Adapted from Jonathan Farrington, What Leadership Was and What It Will Become 11 March 07

Chuck Swindoll wary of ‘corporatization’ of church

I have been pastoring since 1980 and there is a trend that I have observed: an increasing “corporatization” of the churches in Singapore. This is partly down to the fact that many lay leaders come from the corporate background and are successful in the MNCs or big local companies. When they are appointed leaders in the church they naturally think that what works to make the company a success must surely make the church a success too.

Some of the so called “best practices” of companies actually have spiritual parallel in biblical values. Forming high performance teamwork is a case in point. The church is the body of Christ and the members perform different functions according to the grace given by Christ. They work together, complementing and respecting one another, for “high performance” and growth of the community. Leadership in church should work well with a good gift mix and deep respect and mutual submission in the team.

However, there are some practices that do more harm than good when introduced from the corporation to the church. I shall not elaborate on these. For now, just read what Chuck Swindoll, respected evangelical pastor, best selling author, seminary president and mentor of pastors has to say on this:

I have discovered three principles and three imperatives I believe all churches should examine and apply. The first principle is this: clear, biblical thinking must override secular planning and a corporate mentality. And the imperative? Think spiritually! However well-organized our churches become, we must give priority to biblical rather than to secular thinking. In the first-century church, there were no secular organizational structures or church politics. There was no guru of authority or “chairman” of anything. There were no power grabs from control freaks. There were no personal maneuverings, infightings, financial squabbles, or turf protection. Instead, it was a place where a spiritual emphasis took precedence over the world’s way of doing things.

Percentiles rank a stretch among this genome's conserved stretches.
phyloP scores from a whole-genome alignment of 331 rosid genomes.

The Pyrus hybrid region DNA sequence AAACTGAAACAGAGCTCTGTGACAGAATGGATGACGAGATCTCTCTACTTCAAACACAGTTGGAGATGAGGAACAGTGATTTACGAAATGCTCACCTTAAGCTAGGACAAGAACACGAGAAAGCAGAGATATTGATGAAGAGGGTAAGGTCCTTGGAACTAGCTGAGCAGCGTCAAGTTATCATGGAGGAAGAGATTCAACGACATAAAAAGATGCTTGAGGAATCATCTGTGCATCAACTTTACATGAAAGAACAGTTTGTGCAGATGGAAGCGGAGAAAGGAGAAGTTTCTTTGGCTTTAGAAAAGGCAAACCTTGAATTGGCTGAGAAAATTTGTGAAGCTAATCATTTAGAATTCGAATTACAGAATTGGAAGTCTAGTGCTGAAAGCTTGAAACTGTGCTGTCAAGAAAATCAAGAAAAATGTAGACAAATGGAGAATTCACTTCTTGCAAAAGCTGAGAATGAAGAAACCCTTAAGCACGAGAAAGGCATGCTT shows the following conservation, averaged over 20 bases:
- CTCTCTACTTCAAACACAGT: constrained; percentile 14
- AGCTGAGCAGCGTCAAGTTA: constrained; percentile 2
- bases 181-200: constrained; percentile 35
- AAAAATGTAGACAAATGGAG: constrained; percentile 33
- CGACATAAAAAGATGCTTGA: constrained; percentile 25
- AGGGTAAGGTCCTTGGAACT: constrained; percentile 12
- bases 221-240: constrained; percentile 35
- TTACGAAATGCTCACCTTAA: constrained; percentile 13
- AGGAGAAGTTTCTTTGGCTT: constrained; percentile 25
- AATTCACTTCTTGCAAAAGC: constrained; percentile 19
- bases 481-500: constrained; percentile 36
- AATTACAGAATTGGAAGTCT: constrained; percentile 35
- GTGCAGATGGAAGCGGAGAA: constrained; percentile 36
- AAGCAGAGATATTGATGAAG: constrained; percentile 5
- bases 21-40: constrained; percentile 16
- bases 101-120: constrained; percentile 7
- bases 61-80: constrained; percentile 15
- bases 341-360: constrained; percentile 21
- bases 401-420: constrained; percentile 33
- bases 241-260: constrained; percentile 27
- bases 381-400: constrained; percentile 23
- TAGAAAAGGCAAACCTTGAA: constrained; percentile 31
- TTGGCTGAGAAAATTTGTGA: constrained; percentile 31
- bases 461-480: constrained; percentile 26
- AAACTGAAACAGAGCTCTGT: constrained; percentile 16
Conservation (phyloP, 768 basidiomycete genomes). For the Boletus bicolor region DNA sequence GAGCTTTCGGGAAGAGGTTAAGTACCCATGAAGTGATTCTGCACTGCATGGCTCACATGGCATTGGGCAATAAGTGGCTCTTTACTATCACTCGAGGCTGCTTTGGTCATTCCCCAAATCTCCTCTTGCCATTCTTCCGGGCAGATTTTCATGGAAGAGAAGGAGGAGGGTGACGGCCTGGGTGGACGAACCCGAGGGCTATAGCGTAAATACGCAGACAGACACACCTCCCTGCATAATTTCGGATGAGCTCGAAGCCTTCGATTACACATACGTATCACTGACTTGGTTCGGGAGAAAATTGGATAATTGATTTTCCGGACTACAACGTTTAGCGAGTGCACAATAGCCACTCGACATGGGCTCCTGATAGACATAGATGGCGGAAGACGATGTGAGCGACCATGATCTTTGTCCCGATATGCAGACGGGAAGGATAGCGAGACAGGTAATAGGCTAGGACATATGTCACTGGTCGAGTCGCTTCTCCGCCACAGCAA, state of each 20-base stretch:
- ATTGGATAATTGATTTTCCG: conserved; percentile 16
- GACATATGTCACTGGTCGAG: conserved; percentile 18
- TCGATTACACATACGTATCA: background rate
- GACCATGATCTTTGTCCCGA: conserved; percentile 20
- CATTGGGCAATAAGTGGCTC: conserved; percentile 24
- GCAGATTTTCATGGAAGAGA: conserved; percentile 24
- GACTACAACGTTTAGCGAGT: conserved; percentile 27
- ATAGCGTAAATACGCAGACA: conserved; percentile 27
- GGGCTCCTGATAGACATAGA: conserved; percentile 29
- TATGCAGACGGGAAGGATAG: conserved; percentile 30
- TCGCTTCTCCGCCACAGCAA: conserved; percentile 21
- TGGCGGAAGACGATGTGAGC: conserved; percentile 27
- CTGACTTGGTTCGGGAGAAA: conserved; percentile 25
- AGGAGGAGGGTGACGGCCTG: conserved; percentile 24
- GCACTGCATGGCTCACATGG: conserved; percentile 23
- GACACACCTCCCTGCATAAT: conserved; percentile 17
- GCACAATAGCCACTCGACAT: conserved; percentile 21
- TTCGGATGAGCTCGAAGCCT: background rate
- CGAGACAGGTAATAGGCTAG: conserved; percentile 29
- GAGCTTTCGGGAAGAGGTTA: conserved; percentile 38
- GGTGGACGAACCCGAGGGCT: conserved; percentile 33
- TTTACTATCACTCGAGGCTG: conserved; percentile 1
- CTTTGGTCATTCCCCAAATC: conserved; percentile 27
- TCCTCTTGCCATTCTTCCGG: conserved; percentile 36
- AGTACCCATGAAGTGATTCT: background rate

What does this look like when applied today? For starters, our teaching needs to be biblically based and spiritually inclined. Our Sunday school classes, adult fellowships, and small-group instruction gatherings need to center on the teaching of the Bible and spiritual lessons. Our songs and our hymns should have spiritual content. Our counseling ministry needs to be derived from the Spirit’s revelation in the Scriptures. Our relationships with one another need to have spiritual priorities—intimate fellowship where people can trust one another. The church ought to be the one place where spiritual thinking overrides everything else—all those battles we fight within the marketplace. Why? Because Jesus Christ is the Head of the church. The church is a spiritual entity.

To read more go to his blog post HERE.

Today’s pastors need encouragement

Thank you Lord for creative and caring members